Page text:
Summary: How to deal witn conflict in our relationships

How the Life of Faith Deals with Conflict

Genesis 13:1-18


It has been my experience that a great deal of friction and conflict experienced within the family of faith takes place among staff members. One such occasion took place between the pastor and his music director. The friction was so great that it spilled out into the worship service.

One Sunday the pastor preached on total commitment to the Lord, and the music minister followed with the congregation singing, “I shall not be moved.” The next Sunday the pastor preached on giving and how God’s people should give generously to the Lord. The disgruntled music leader followed with the congregation singing “Jesus Paid it All.” The following Sunday the pastor preached on gossiping and the need to control the tongue, and the music leader followed with “I Love to Tell the Story.”

At this point the pastor was frustrated and he told the church that he was considering resigning next Sunday. The music leader then led the song “Oh, Why not Tonight.” The next Sunday the pastor stood in the pulpit and said, “Jesus led me to this church and it is Jesus who is leading me away.” The song leader led the song, “What a Friend we have in Jesus.”

Our study of the life of Abraham will teach God’s people how to deal with conflict when it comes our way. The lessons concerning conflict that we learn today from Abraham’s journey of faith are in stark contrast to the lessons that we learned from Abraham last week. The lessons that we learned from Abraham last week were lessons learned from Abraham’s failure to trust the Lord. The lessons that we learn this week are going to be learned from Abraham’s ability to trust in the Lord in the midst of friction and conflict. Why such a stark contrast between the two narratives? What was the source of Abraham’s failure and success in the two narratives?

Abraham’s success in the life of faith as well as his failure hinged on one crucial ingredient: fellowship with the Lord. As we noticed in the previous verses the key ingredient mission in Abraham’s failure as the altar of the Lord. Worship, fellowship, and communication with the Lord were non-existent in verses ten through twenty of chapter twelve. But that is not the case for chapter thirteen.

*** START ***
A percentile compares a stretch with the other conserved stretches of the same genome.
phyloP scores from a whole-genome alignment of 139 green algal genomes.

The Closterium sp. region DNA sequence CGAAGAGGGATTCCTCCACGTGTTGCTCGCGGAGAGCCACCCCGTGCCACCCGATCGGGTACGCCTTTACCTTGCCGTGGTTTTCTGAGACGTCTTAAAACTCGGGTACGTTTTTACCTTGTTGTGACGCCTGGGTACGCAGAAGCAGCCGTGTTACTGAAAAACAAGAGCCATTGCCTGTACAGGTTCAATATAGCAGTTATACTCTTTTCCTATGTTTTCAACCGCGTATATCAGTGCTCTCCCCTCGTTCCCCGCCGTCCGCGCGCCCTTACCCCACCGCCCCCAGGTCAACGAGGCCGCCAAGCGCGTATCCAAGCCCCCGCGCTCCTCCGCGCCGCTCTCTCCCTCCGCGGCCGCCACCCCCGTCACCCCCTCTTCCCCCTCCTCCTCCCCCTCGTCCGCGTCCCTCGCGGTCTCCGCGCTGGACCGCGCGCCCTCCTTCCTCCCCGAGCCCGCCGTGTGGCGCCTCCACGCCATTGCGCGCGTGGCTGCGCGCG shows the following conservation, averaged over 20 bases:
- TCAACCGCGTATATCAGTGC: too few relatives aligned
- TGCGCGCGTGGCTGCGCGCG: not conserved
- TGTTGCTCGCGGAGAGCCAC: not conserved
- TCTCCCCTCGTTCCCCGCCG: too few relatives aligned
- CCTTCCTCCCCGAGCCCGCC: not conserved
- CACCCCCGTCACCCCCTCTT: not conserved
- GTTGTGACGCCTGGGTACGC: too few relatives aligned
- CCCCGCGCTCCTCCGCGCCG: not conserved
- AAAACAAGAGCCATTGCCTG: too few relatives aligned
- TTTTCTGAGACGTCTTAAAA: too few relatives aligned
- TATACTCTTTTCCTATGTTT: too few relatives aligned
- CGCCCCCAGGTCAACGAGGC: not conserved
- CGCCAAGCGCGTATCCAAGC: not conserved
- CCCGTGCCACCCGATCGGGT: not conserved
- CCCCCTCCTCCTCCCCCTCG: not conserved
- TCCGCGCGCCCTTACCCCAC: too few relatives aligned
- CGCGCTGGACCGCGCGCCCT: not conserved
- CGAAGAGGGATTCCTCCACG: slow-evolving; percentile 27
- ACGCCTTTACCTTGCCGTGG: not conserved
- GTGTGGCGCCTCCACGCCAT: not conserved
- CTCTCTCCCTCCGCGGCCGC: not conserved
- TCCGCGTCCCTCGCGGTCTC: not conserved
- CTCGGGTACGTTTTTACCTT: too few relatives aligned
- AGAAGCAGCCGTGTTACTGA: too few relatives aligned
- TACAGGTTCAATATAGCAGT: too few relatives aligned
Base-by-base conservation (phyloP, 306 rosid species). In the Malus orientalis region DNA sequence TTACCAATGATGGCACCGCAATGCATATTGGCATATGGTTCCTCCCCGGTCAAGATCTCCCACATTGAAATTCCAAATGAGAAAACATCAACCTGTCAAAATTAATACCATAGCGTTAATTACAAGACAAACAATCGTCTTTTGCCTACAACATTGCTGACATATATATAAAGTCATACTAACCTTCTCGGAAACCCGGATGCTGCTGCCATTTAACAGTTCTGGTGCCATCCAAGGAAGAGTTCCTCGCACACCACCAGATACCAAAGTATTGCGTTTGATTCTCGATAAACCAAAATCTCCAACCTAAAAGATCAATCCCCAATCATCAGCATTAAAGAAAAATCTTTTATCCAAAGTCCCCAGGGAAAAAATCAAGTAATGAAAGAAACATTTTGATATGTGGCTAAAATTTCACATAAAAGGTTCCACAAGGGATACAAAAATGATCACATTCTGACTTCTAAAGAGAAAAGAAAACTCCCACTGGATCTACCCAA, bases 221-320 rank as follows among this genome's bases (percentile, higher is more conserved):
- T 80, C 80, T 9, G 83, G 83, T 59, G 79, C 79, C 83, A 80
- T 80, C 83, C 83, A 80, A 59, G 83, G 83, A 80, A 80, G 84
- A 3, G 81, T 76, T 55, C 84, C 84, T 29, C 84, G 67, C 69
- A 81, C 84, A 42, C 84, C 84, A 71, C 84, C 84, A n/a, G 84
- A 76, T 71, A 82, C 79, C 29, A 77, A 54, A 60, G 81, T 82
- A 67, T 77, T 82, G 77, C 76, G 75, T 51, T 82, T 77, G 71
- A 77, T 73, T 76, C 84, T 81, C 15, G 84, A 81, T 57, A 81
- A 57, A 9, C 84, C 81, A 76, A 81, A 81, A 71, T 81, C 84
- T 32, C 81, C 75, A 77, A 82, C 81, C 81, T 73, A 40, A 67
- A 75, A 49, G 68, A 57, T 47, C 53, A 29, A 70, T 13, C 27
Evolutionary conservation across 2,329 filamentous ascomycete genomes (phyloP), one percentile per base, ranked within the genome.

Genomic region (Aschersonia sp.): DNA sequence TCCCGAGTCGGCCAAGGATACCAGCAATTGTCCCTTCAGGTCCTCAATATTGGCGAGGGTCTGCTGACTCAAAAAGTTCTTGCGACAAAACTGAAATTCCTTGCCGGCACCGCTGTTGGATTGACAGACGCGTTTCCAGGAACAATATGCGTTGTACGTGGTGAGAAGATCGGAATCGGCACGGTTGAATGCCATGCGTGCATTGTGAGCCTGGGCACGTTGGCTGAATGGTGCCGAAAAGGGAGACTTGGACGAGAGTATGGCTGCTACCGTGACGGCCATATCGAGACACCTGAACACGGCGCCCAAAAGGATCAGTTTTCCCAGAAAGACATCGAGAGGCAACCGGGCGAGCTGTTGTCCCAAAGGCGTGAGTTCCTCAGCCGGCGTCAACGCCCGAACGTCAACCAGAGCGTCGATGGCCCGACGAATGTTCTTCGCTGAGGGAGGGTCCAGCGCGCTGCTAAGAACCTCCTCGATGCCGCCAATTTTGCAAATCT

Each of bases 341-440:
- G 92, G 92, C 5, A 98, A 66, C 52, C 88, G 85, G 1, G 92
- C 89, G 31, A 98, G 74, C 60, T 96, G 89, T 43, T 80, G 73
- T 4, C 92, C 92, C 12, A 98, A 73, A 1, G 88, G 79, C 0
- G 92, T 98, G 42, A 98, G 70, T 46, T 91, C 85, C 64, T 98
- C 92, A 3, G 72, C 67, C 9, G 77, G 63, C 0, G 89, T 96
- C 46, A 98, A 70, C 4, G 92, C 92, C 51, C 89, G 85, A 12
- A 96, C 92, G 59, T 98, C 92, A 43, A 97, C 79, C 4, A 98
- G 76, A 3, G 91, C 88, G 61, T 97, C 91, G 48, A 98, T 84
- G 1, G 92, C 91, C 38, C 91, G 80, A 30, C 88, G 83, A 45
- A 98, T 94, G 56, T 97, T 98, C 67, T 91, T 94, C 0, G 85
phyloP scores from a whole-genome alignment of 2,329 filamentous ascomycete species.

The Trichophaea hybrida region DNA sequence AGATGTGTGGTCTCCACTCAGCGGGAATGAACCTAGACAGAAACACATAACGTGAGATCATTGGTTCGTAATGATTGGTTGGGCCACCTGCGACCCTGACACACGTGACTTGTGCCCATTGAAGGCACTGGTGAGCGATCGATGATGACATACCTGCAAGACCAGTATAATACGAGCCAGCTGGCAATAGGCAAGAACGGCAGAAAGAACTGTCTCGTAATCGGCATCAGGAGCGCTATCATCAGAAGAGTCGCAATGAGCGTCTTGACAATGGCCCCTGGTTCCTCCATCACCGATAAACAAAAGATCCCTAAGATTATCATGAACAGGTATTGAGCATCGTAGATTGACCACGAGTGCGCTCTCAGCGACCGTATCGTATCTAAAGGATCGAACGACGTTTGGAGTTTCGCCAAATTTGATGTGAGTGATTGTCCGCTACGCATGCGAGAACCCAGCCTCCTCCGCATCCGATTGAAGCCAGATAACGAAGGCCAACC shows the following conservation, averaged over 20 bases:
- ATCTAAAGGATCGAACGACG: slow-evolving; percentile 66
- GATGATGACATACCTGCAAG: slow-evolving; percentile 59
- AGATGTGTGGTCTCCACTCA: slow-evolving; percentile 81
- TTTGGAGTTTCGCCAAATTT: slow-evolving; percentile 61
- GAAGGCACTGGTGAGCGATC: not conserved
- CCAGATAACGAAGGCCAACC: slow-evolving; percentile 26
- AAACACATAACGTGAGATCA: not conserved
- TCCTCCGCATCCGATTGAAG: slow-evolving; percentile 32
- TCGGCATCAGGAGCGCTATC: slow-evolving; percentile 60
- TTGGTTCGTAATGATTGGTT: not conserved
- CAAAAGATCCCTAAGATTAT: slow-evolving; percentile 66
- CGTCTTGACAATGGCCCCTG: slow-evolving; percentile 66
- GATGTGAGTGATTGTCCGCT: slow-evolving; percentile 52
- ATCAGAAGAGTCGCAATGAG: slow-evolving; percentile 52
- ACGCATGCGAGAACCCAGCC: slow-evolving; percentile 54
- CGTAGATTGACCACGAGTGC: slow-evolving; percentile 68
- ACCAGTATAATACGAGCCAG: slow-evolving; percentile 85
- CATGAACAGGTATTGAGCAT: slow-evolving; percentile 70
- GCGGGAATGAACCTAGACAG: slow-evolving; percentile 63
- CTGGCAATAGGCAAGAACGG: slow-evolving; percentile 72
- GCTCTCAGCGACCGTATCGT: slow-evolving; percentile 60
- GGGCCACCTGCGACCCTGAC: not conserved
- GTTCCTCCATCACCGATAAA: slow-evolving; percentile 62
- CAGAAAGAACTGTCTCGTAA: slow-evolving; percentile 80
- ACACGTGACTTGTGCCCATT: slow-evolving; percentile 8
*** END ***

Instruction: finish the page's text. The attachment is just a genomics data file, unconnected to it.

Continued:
The Lord, who was faithful to discipline Abraham’s faltering faith and deliver him from the situation that his faltering faith put him in was also faithful to direct him back to where he needed to be, this we see in verses three and four of chapter thirteen, “He went on his journeys from the Negev as far as Bethel, to the place where his tent had been at the beginning, between Bethel and Ai, to the place of the altar which he had made there formerly; and there Abram called upon the name of the Lord.” God brought Abraham back to where he needed to be in the first place: the altar of the Lord. If Abraham was going to have success and keep his faith from faltering he would need to maintain constant worship of the Lord, fellowship with the Lord, and communication with the Lord. This is exactly what happens in chapter thirteen.

This chapter begins with Abraham at the altar and it ends in verse eighteen with him at the altar, “Then Abram moved his tent and came and dwelt by the oaks of Mamre, which are in Hebron, and there he built an altar to the Lord.” This is the key to success in the life of faith, constant communion with the Lord.

It is Abraham’s constant communion to the Lord that will give him success as he faces friction within the family. And it will be Abraham’s success in dealing with friction within the family that will teach the family of faith how to deal with conflict when it shows up. In dealing with conflict, God’s people must realize that conflict will be experienced within the family of faith.

I. Conflict will be Experienced within the Family of Faith

“Now Lot, who went with Abram, also had flocks and herds and tents. And the land could not sustain them while dwelling together, for their possessions were so great that they were not able to remain together. And there was strife between the herdsmen of Abram’s livestock and the herdsman of Lot’s livestock. Now the Canaanite and the Perizzite were dwelling then in the Land.”

These verses set the scene, as we understand the nature of the conflict that is experienced between uncle and nephew. Verses five and six reveal the source of the conflict.

A. The Source of the Conflict (vv. 5-6)

We are told in verse five that Lot was with Abram when he went into Egypt. Some have argued that the phrase, “who went with Abram” is artificial and was placed there only to make it appear that Lot was in Abram. They argue this on the basis that Lot is not mentioned in verses ten through twenty. The reason that Lot is not mentioned in the previous narrative is that he was not a central figure of the situation that took place in the previous narrative. The main characters of the previous verses are Abram, Sarai, and Pharaoh.

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Johnny Wilson

commented on Oct 26, 2009

Although some of our nuances are different, obviously the meat of both of our sermons on this text is (coming expositorily from the Word) the same. Both of us quote from Philippians and both of us agree that Lot was short-sighted and that Abram erroneously went to Egypt, but came back to Bethel--back to the House of God. Thank you for a solid, solid message.

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